For many of the Quarter Ton teams this was a first opportunity to test their metal against their competitors in preparation for the 2013 Quarter Ton Cup, which will be hosted by the Royal Corinthian from 15-17 July. Amongst the new faces in the fleet were Richard Fleck and his crew sailing Per Elisa who were delighted with their ninth place with Richard saying, tongue in cheek, “Anywhere was better than last!” Also very pleased to be racing against the full Quarter Ton fleet for the first time was Panic’s new owner Geoff Gritton, who had travelled down from the East Coast specially for the event. Having completely refitted Panic over the past winter they were looking extremely smart and were very pleased to achieve several top ten results. “It’s been a steep learning curve but we’ve loved it and are looking forward to racing against the full fleet in July.” Said Geoff.

The Llewellyn/Wakefield/Virgus partnerships Henri-Lloyd/Forelle Estates had put in such a consistently good performance in the SB20s Class 5 that they did not need to sail in the final race, winning the regatta overall by eight points. Whilst the winner might have been clear cut, second through fourth were anything but, with three boats all tied on 22 points at the end of the series. On count back Jerry Hill’s took second place from Scott Graham’s Chill Pill +, with Craig Burlton’s Gill Race Team sliding into forth.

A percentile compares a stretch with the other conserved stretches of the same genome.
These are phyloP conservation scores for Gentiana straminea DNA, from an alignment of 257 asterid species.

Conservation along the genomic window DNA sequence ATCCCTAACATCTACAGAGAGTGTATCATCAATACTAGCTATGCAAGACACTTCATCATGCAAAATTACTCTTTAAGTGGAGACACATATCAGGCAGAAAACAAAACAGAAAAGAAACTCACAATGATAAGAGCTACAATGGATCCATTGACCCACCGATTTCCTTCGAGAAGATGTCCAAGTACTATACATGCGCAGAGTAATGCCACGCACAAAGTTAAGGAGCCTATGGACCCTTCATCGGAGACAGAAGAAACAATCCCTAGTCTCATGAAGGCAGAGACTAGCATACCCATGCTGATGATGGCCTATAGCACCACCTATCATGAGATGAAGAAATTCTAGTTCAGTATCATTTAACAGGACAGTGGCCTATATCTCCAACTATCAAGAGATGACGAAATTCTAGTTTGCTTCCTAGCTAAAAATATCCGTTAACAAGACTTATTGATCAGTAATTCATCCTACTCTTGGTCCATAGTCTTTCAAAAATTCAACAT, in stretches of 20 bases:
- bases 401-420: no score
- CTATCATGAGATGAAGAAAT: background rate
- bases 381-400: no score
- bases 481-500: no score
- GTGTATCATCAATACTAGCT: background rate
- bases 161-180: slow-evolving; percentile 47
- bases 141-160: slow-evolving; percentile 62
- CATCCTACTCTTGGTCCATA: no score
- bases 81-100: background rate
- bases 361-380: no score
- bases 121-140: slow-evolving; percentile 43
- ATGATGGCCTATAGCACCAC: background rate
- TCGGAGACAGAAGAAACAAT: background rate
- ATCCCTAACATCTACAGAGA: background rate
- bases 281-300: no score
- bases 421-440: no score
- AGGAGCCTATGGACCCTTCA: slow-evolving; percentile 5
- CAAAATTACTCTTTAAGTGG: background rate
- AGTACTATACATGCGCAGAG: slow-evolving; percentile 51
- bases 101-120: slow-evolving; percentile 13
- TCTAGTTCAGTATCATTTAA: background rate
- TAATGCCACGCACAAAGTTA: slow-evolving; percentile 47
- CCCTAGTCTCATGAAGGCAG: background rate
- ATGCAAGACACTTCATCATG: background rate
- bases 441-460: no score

Sadly Mark Lloyd’s Chaos was unable to race today, giving Andrew Pearce’s Ker 40 Magnum III a clear run at victory in the two-boat Class 6 for 39-43 footers. Although they were already certain of victory, Magnum III still elected to come out and race today and make the most of the great courses laid on by the Musto Vice Admiral’s Cup race management teams.

Speaking at the prize giving, event originator and winner of Class 4 Peter Morton thanked event sponsor Musto for their most generous ongoing support of the regatta. He also paid tribute to the competitors for making this one of the biggest Musto Vice Admiral’s Cup entries ever and recognised that the success of the event was entirely down to their good will and enthusiasm. Originally conceived as a fun way to fill the gap left by the cancelled Admiral’s Cup of 2005, Peter noted that the event’s willingness to evolve to meet the sailors’ needs was a major part of its appeal and he asked everyone to continue providing their feedback to help with future planning.